saturday night live barely survived cancellation -- 7/06/18

Today's selection -- from Saturday Night by Doug Hill and Jeff Weingrad. In the early episodes of its first season, Saturday Night Live's ratings and reviews were poor and the show barely survived cancellation:

"Harriet Van Home of the New York Post ... cit[ed] Saturday Night as a prime example of the moral decay of Western Civilization. 'We live, of course, in an age of anti-prudery,' she wrote. 'That's fine, that's mature, tolerant and at the moment, de rigueur .... But has this new candor produced better entertain­ment, more brilliant performers or a glorious revolution in art? No, it has given us a decade of thoroughly nasty, violent, corrupting movies. It has debased sex, put massage parlors on every Main Street and made the boob tube the lewd tube on Saturday night. ... In our mad rush to liberation, we have meekly accepted the motto of the young and foolish: "Don't make rules." . . . Let us cry "Enough" to the vulgarity that spits in our faces.'' ...

"The [poor] ratings [for the first episodes of Saturday Night Live] were no secret within NBC, and a significant body of opinion at the network held that Saturday Night was turning out to be one of those shows that was a darling of the press and a few fanatical fans, but little more. ...

"One of the skeptics was NBC Research chief Bill Rubens, who com­plained openly that Saturday Night wasn't, as he'd predicted all along, deliver­ing enough viewers to justify its budget. Nor did it seem to have much potential for improvement. In December, Rubens's department finished a re­port on the results of an opinion survey it had conducted on Saturday Night's first few shows. The report found several 'areas of concern' with the program. Viewers, the survey said, found Saturday Night 'terribly disjointed.' It left them feeling 'bombarded by a constant stream of short segments.' Another 'disturbing impression' was that viewers expected more spontaneity from a live show than they were getting from Saturday Night: 'The production should allow for or include the unexpected or ad-lib.' There was 'a rather large nega­tive response' to the [television] commercial parodies. Weekend Update, according to the survey, 'has potential, though not outstanding strength.' The report concluded that 'viewers found the comedy inconsistent, often too slapstick and sometimes in poor taste (mostly to older adults). It is also obvious that some people are having problems adapting to the show and that much of the humor was simply over their heads.' ...

"Another of the NBC skeptics was Don Carswell, who continued to fight in vain against Saturday Night's outlandish spending. Every time Carswell ran into Dick Ebersol in the hallway, he'd complain about the budget. Most of the season was gone and Saturday Night's overages were still averaging $100,000 a show. Carswell would always add a comment about the ratings too. 'Geez, Dick,' he'd say, 'I don't know. Those numbers aren't very impressive.' Cars­well said roughly the same thing to Paul Klein, the man who in March had taken charge of NBC's programming. In a meeting with Carswell soon after he came in, Klein was shown the budget figures for Saturday Night. Carswell strongly suggested, Klein says, that the show be canceled.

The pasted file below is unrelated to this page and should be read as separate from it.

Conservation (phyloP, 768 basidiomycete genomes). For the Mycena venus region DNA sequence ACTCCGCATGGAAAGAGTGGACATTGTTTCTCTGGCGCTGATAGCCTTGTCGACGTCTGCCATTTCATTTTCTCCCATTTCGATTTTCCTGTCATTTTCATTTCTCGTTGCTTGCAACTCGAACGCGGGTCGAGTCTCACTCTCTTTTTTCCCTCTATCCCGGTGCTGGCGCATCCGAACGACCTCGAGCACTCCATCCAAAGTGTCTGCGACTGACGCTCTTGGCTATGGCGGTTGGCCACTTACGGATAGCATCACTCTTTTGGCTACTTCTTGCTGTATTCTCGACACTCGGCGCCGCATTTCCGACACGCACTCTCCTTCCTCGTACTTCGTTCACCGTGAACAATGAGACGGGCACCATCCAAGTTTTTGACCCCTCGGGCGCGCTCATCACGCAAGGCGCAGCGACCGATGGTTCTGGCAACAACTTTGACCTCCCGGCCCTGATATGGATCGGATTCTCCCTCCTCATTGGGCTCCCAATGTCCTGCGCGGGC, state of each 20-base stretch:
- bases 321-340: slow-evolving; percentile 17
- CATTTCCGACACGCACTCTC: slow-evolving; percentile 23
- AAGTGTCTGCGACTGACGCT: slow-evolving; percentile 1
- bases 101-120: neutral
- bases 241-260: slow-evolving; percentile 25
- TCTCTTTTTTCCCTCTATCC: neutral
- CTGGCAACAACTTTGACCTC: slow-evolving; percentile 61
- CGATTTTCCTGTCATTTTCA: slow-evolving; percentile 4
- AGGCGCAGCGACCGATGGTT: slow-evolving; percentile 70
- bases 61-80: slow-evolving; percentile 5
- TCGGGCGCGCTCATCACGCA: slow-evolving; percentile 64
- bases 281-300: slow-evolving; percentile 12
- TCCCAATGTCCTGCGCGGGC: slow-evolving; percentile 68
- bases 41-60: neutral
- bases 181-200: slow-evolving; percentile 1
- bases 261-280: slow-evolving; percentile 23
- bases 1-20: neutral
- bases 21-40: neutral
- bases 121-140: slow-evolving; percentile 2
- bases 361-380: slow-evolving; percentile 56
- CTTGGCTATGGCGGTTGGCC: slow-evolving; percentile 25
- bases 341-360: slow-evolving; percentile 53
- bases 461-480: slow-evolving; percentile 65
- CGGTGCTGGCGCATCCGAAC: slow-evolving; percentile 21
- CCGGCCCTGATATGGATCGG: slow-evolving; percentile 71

"Saturday Night had more than its share of detractors among NBC's affili­ates as well. Standards chief Herminia Traviesas and other executives regularly fielded complaints from station managers around the country who deplored the show's humor. One important affiliate general manager called Travie to say he was taking Saturday Night off his station because too many people were confronting him on the steps of his church each Sunday morning, wanting to know how he could justify putting such filth on the air. The affiliate protest was not of an intensity that by itself threatened the show, mainly because the affiliates were far more concerned that season with NBC's problems in prime time. Nonetheless, part of the reason Saturday Night's ratings were so poor was that only 148 of the network's 219 affiliates carried the show in the beginning, a fairly low 'clearance' rate for a network program. And some stations that had been carrying it dropped it, so that by March, Saturday Night's station lineup had fallen to 144 stations.

"The affiliates' concerns about Saturday Night were shared by many within the upper echelons of NBC's executive hierarchy in New York. Bob Howard, who was the president of the NBC television network at the time, remembers NBC board members asking, repeatedly, 'Are you sure we're not offending too many people with that show?' Howard and others say that Anthony Conrad, the president and chief operating officer of NBC's parent company, RCA, commented on more than one occasion that he did not want Saturday Night to 'mess up my damn network.' Conrad's reservations stemmed in part from his wife, who hated the show and complained to her husband about it regularly.

"NBC chairman Julian Goodman was hearing the same sorts of comments at the elegant parties he attended when the guests gathered around the set to watch Saturday Night.

" 'How can you let this stuff on?' his friends would ask.

" 'Because,' Goodman answered, 'people like you are generally home in bed at this hour.'

"Nor did Saturday Night enjoy any affection from the rank and file at NBC. Most of the middle- and lower-management executives and the studio crews who dealt with the show on a daily basis would have been happy to see it canceled -- they were tired of putting up with the arrogant freaks from 17 and all the headaches they caused."



Doug Hill and Jeff Weingrad


Saturday Night: A Backstage History of Saturday Night Live


Belch Tree Books, William Morrow


Copyright 2015 by William V. Madison


188, 194-195
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